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New MakerBot report: 74% of companies plan to invest in 3D printing in 2021

Survey results show increased confidence in the potential of 3D printing to transform business processes.
More than half of the survey respondents plan to invest up to $100,000 in 3D printing technology in the coming year

MakerBot, as a subsidiary of Stratasys Ltd (NASDAQ: SSYS) a global leader in 3D printing, has released results from its new 3D Printing Trends Report. MakerBot surveyed over 1,200 professionals across a range of industries, including aerospace, industrial, military and defence, medical and automotive. The key findings: Nearly two-thirds (74%) of respondents plan to invest in 3D printing technology in 2021; 50% of respondents are expected to invest over $100,000.
"The survey results confirm what we have known for some time: 3D printing has the potential to change the way business is done," said Nadav Goshen, CEO of MakerBot. "Over the past twelve months, companies have faced a number of challenges. Under such conditions, it would not be unusual to reduce capital expenditures to the most important investments. But in 3D printing, this is clearly not the case. COVID-19 has impacted business processes in just under 70% of respondents, but 56% said the pandemic has not affected their plans for investing in 3D printing. When asked about their investment plans for the coming year, 74% said they still wanted to invest in 3D printing. This is a very positive response - we believe it shows growing confidence in the potential of 3D printing to improve the resilience and responsiveness and ultimately the profitability of the business.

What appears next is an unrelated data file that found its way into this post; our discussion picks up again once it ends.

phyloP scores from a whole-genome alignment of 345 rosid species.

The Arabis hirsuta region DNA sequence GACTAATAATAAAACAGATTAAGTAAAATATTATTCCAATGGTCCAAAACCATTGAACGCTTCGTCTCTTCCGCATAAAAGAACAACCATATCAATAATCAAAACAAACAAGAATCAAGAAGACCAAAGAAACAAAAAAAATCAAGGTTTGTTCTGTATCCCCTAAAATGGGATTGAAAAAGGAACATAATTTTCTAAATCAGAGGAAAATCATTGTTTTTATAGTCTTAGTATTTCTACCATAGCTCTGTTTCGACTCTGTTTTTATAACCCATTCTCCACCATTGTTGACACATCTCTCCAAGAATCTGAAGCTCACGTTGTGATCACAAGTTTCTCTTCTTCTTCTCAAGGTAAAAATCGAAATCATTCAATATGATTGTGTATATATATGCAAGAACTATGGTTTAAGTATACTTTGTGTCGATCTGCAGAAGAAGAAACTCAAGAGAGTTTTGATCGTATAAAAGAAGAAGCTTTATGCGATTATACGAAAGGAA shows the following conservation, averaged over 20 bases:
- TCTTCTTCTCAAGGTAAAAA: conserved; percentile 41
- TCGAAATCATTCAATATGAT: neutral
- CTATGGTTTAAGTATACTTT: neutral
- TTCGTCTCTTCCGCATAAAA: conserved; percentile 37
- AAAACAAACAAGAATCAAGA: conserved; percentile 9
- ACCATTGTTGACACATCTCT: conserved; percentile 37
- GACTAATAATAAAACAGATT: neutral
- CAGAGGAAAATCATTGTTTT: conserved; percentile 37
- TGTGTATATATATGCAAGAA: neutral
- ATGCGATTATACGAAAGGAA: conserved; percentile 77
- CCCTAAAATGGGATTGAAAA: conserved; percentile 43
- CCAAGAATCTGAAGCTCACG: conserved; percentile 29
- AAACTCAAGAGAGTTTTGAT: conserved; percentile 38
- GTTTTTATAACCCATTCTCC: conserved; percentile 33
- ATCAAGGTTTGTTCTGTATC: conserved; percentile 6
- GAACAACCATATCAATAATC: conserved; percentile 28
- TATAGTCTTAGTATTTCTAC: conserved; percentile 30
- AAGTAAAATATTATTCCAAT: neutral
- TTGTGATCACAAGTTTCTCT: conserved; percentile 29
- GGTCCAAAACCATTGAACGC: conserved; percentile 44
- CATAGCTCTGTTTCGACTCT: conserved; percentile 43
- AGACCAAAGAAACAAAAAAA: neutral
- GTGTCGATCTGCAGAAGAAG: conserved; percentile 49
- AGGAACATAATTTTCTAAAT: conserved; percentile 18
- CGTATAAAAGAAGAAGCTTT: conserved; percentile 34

These are other key findings of the MakerBot report on 3D printing trends:
Individualisation is the main reason for respondents to use 3D printing. Respondents want the ability to produce customised production parts in short to medium runs (68%) and print complex geometries (57%).
3D printing continues to play a much greater role in research and design. Conceptual modelling (70%), functional prototypes (66%) and R&D (44%) were the most important applications for respondents.
Print quality and printer performance are the most important criteria when choosing a 3D printer. A 3D printer is only as good as the parts it prints. Respondents said that the most important criteria for choosing a printer were dimensional accuracy (61%) and reliability (65%).
FDM® 3D printers are at the top. Of the various 3D printing technologies, FDM is still the most widely used. Most respondents (77%) use FDM/FFF 3D printers, with 27% using the SLA process. Not surprisingly, plastics (93%) and resins (25%) were the most widely used materials.
Cost and lack of expertise are major barriers to the adoption of 3D printing. 53 of respondents said that budget constraints are preventing them from fully embracing 3D printing, with 29% citing lack of technical expertise as the reason.
Respondents predict that technology, materials and applications will evolve over the next three to five years. 61% of respondents expect more materials to come to market and 58% expect the cost of the technology to fall.
"We are pleased to publish the MakerBot report on 3D printing trends - it is our first report that looks at the trends and drivers that are affecting the use of 3D printing," continued Nadav Goshen. "3D printing has evolved tremendously since the early days of the technology in the 1980s. With the transition from prototypes to production, we expect to see a further increase in use and applications - with exponential growth rates. We believe that it is our responsibility as a supplier to take a closer look at usage patterns. This will allow us to better understand user requirements and thus provide better products and services".

www.makerbot.com

 

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